“If I can’t find one decent female to live with, I will find many indecent ones to die with,” he sang in one recording. “If they are intent on denying me life, I will have no choice, but to deny them life.”
Beierle said his misogyny stemmed from being bullied and humiliated as a young boy. 
Investigators noted that his views aligned with self-described involuntary celibates or “incels,” who are men who feel unable to obtain a romantic or sexual relationship with women, to which they feel entitled, according to the report. 
On the surface, as the Secret Service pointed out, Beierle had an impressive academic resume. 
In high school, he achieved multiple awards for football, the Boy Scouts and he was elected vice president of his senior class. He later graduated college with an undergraduate in political science and government before moving to Maryland.
Then, after a brief stint in the military, he moved back home and eventually attended Florida State University, where he graduated in 2014 with two master’s degrees.
However, a less superficial look at his history reveals “objectively concerning behavior that continued for decades,” wrote analysts, concluding that a dive into Beierle’s actions reveals the danger of misogynist extremism and its potential to escalate into violence. 
“What most attackers share … are observable concerning behaviors displayed prior to engaging in violence,” the report says. “Although every act of targeted violence may not be prevented, the risk of future tragedies can be reduced if the appropriate systems are in place to identify the warning signs, gather information and apply the appropriate community resources.”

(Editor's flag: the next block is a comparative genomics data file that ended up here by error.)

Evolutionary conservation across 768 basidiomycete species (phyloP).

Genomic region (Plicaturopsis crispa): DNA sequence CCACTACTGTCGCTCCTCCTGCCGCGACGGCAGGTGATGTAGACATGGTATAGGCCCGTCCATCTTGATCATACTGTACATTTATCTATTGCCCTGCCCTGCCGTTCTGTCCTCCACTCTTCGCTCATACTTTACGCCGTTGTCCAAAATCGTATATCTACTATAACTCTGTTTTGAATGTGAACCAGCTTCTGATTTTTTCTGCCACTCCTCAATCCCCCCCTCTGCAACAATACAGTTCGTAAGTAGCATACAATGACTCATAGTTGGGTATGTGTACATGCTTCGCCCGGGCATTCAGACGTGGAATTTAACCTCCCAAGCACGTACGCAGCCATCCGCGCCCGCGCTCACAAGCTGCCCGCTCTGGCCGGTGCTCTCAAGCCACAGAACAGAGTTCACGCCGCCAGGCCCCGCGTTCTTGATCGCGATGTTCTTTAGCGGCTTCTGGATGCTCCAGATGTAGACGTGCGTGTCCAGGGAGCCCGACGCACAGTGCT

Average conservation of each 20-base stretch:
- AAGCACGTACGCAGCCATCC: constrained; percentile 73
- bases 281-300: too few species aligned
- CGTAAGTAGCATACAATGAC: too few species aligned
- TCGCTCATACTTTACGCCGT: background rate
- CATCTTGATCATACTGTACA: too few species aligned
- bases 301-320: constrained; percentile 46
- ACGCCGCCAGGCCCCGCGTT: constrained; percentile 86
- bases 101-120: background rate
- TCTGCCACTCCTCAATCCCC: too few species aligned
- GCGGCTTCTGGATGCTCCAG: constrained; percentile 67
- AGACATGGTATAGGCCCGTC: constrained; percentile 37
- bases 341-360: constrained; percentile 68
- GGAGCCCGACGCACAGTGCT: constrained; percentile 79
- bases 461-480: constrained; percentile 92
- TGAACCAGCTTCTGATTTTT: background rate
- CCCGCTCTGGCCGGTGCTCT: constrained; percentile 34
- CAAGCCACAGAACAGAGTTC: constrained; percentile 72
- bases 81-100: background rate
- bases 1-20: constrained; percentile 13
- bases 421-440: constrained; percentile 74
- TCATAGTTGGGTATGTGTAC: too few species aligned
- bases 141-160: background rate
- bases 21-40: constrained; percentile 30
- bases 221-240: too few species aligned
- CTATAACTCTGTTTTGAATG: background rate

Killed in the attack were Maura Binkley, a 21-year-old Florida State University student, and Dr. Nancy Van Vessem, a 61-year-old mother of three daughters and chief medical officer for Capital Health Plan.
Yoga studio shooting victim: Maura Binkley, victim in Florida yoga studio shooting, ‘just wanted to help other people’
Since the shooting, Maura’s father, Jeff Binkley, launched Maura’s Voice, a research foundation focused on the intersections of mental illness, hate and gun safety — with a goal of developing policy proposals to address hate speech, gun safety and, especially, violence against women. 
“I think this just lays out a massive failure of responsibility here,” he told the Democrat on Monday. “It’s terribly painful for me to read and to see so clearly how this should never have happened.”
Every legislative session since 2016, Binkley has fought for legislation that would add gender to the list of bias-motivated crimes that currently includes race and religion. 
Maura’s Voice coverage:
In the latest session, Senate Bill 308 — which was introduced by Sen. Lori Berman, D-Delray Beach — died in the criminal justice committee. 
“I just think that this reluctance to recognize misogynistic hatred is out there,” Binkley said. “I don’t know how to characterize it, except that it’s terribly unfortunate. It’s probably the nicest way I could put it.”
Contact Christopher Cann at and follow @ChrisCannFL on Twitter.